Begin RV

Final Drive Ratio


What Is Final Drive Ratio?

Final Drive Ratio refers to the last set of gears that connect a vehicle’s engine to the driving axle. The ratio is the number used to represent how many times the transmission needs to rotate the drive shaft in order to rotate the tires once.

Final drive ratios affect the acceleration, towing capacity and fuel economy of a vehicle. Lower ratios provide better fuel economy at highway speeds, but higher ratios are necessary for grater acceleration, hauling and towing. Manual changes to to gears can influence a vehicles speed of acceleration and top end speed.

KEY TAKEAWAYS FINAL DRIVE RATIO

  • Affects acceleration, towing capacity and fuel economy of a vehicle
  • To calculate the Final Drive Ratio, divide the number of teeth on the ring gear by the number of teeth on the pinion gear
  • Lower ratios result in higher top stop
  • Higher ratios result in better acceleration

 

Understanding Final Drive Ratio

There are two gears mounted on the driving axle of a vehicle: (1) the pinion gear, and (2) the ring gear. Both the pinion gear and the ring gear affect the performance of a vehicle. These gears reduce the speed of the transmission’s gears at the axle and divide that power (torque) between the two driving wheels.

The pinion gear is the small gear at the end of the drive shaft connecting to the larger ring gear, which rotates the drive axle. The Final Drive Ratio is also called the “Axle Ratio”.

Ring and Pinion Gear
Ring Gear (left) and Pinion Gear (right)

The gears used in the final drive (axle/differential) serve a few different, but important purposes. [1]With Mark Polk

1)  reduce the speed at the vehicle’s wheels;

2)  divide the torque between the two wheels.

To achieve maximum fuel economy you want an axle ratio lower in the number of drive shaft rotations (pinion gear) for every tire rotation (ring gear). This level of axle ratios result in lower rpms, which mean better fuel economy for your vehicle.  Lower axle ratios are not suitable for towing and hauling heavy loads. [2]See Above.

An axle ratio that is higher in the number of drive shaft rotations for every tire rotation is more suitable for towing. The lower gear sets provide more low speed torque, or towing power, at the rear wheels. Therefore, less acceleration is required to move your load from a dead stop. These gear sets are better suited for towing and hauling heavy loads.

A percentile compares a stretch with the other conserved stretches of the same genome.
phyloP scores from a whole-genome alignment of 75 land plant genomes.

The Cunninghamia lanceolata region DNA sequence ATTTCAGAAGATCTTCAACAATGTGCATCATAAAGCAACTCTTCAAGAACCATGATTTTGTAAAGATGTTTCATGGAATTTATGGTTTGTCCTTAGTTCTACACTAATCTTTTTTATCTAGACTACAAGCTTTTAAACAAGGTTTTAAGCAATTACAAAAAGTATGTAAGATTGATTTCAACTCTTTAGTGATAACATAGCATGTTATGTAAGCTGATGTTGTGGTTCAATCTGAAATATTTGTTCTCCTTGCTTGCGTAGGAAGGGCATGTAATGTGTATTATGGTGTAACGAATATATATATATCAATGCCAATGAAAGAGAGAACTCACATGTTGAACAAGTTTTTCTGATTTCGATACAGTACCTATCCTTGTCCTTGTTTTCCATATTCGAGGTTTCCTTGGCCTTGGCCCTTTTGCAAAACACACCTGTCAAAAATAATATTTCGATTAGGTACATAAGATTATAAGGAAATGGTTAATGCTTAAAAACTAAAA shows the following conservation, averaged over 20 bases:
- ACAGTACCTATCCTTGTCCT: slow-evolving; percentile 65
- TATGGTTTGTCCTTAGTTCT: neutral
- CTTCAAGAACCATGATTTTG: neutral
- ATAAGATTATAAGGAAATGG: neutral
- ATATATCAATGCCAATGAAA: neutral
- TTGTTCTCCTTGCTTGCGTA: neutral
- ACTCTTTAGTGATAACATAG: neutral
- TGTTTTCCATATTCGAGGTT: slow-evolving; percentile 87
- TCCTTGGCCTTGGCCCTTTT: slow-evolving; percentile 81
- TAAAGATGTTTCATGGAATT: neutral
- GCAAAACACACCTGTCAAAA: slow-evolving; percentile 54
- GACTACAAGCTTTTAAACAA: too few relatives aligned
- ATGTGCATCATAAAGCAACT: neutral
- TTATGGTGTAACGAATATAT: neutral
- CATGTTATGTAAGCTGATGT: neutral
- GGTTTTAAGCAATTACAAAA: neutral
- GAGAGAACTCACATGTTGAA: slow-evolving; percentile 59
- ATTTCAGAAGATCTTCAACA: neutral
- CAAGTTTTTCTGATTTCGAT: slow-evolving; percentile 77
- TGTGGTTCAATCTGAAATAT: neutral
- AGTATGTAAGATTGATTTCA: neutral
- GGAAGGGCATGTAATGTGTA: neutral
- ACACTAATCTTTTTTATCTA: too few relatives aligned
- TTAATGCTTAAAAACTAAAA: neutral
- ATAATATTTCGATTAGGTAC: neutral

Low Final Drive Ratio

Generally, a lower final drive ratio will lead to less torque at the wheels but a higher top speed. This means:

  • Less work for the engine
  • Greater fuel economy
  • Lower towing capability

High Final Drive Ratios

A higher final drive ratio will result in more torque at the wheels but a lower top speed. Since torque is what helps the vehicle accelerate, a higher final drive ratio will offer better acceleration. The reason a higher ratio will help accelerate a car faster is because the engine can spin up faster and creating more leverage to turn the wheels.

Higher final drive ratio will mean: 

  • More work for the engine
  • Less fuel economy
  • Faster acceleration rate
  • Greater pulling power

Calculating the Final Drive Ratio

The straightforward way to calculate the Final Drive Ratio is to divide the number of teeth on the ring gear by the number of teeth on the pinion gear.

For example, if the ring gear has 30 teeth and the pinion has 10, take the number 30 and divide by 10 to get the ratio of 3:1. This means the pinion must rotate three times to make the ring gear rotate once, which in turn rotates the tire once.

If you are looking for an online tool to calculate your Final Drive ratio, you can find one here

Related RV Terms

For related RV terminology, please reference the RV definitions below:

GVWR: The safe weight maximum a vehicle can operate with, including payload.

Payload Capacity: The maximum amount of cargo weight that can be added to a vehicle.

Travel Trailer: A non-motorized compact mobile home that can be towed behind a vehicle.

Trailer Hitch: The connector piece used to tow a trailer behind a vehicle.

References

References
1 With Mark Polk
2 See Above

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